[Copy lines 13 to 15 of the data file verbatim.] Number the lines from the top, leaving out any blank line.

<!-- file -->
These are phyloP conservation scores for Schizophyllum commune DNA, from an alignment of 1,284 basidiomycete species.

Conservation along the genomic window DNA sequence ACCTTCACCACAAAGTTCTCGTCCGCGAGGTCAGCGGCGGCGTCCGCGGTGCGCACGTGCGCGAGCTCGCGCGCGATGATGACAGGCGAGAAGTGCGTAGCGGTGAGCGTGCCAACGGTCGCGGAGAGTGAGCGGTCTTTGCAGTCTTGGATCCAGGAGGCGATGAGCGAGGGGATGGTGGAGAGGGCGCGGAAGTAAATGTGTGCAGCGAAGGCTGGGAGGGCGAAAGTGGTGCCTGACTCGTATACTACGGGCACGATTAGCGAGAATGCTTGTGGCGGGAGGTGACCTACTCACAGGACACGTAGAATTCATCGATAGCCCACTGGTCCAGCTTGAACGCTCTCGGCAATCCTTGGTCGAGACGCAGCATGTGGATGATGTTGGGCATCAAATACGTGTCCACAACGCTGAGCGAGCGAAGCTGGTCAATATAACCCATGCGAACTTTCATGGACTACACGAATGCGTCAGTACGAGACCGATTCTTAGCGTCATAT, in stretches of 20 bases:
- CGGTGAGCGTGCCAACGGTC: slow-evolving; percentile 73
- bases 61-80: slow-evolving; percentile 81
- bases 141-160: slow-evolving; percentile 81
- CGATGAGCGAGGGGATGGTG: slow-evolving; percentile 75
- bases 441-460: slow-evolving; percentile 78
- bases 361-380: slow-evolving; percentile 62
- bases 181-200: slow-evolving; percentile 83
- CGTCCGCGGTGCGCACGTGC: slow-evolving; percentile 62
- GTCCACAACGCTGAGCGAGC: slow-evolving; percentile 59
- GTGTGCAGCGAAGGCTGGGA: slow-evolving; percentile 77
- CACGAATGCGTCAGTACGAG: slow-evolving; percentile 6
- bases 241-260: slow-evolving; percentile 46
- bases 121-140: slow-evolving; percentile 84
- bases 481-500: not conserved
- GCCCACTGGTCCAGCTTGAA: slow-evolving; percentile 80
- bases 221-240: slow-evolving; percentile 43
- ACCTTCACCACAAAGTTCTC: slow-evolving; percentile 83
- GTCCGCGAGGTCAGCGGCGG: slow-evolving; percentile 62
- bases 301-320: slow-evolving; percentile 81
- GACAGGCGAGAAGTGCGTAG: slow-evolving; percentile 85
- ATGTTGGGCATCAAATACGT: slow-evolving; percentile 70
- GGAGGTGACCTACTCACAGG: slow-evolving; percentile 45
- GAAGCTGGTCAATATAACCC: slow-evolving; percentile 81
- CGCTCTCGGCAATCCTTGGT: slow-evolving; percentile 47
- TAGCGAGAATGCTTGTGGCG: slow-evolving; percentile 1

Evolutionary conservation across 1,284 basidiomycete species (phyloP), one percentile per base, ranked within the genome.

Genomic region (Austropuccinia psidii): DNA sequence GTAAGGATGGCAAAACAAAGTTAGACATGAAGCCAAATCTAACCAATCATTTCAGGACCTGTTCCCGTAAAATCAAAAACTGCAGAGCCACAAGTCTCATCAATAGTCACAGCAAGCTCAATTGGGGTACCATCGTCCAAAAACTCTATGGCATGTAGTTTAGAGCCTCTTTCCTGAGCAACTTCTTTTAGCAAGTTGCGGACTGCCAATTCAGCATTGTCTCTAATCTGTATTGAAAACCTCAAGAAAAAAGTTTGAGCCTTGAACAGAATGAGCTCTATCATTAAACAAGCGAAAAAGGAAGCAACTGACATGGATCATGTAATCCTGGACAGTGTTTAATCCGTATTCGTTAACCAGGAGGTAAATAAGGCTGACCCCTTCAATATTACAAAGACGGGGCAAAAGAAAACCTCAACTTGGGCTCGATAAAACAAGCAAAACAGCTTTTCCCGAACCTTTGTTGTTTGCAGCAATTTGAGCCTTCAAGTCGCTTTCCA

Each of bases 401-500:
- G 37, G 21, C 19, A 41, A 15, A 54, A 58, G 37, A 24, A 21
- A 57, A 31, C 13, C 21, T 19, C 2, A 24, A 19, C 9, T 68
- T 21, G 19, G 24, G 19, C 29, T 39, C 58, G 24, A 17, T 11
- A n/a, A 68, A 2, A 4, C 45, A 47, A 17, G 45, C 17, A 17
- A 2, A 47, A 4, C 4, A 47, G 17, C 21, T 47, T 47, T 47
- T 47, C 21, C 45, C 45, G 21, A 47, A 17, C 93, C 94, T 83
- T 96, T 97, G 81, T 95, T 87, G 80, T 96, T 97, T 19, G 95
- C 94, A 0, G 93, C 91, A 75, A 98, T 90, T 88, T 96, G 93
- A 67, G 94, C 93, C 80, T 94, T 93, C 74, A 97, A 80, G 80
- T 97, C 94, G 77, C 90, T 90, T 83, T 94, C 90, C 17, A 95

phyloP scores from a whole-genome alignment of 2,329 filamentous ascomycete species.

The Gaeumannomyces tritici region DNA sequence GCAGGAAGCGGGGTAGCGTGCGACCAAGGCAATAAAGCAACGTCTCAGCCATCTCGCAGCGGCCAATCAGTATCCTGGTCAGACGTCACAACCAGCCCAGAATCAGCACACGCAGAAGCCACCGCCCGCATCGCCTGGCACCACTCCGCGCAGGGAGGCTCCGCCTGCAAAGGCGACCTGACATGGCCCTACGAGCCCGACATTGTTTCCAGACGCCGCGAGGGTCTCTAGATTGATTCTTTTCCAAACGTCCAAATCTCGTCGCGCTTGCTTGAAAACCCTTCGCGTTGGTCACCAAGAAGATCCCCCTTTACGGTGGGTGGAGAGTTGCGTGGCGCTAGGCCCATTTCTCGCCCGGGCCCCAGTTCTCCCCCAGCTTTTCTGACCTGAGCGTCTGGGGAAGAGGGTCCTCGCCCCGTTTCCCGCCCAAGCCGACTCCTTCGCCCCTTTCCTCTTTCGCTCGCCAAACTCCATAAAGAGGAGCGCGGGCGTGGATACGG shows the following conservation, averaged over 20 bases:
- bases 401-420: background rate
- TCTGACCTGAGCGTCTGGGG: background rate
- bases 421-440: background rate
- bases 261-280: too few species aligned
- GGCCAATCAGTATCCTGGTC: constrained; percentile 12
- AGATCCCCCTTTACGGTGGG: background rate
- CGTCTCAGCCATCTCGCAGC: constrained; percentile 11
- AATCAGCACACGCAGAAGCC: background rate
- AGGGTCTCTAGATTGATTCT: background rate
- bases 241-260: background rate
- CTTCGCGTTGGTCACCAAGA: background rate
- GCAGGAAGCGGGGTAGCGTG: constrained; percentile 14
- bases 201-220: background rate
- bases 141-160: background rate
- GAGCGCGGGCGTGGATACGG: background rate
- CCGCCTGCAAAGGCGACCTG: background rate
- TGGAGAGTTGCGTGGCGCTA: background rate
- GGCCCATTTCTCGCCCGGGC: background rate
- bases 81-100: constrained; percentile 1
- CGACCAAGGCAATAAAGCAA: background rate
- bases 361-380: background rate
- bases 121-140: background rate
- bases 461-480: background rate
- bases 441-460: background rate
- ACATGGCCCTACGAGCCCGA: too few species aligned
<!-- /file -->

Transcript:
- CACGAATGCGTCAGTACGAG: slow-evolving; percentile 6
- bases 241-260: slow-evolving; percentile 46
- bases 121-140: slow-evolving; percentile 84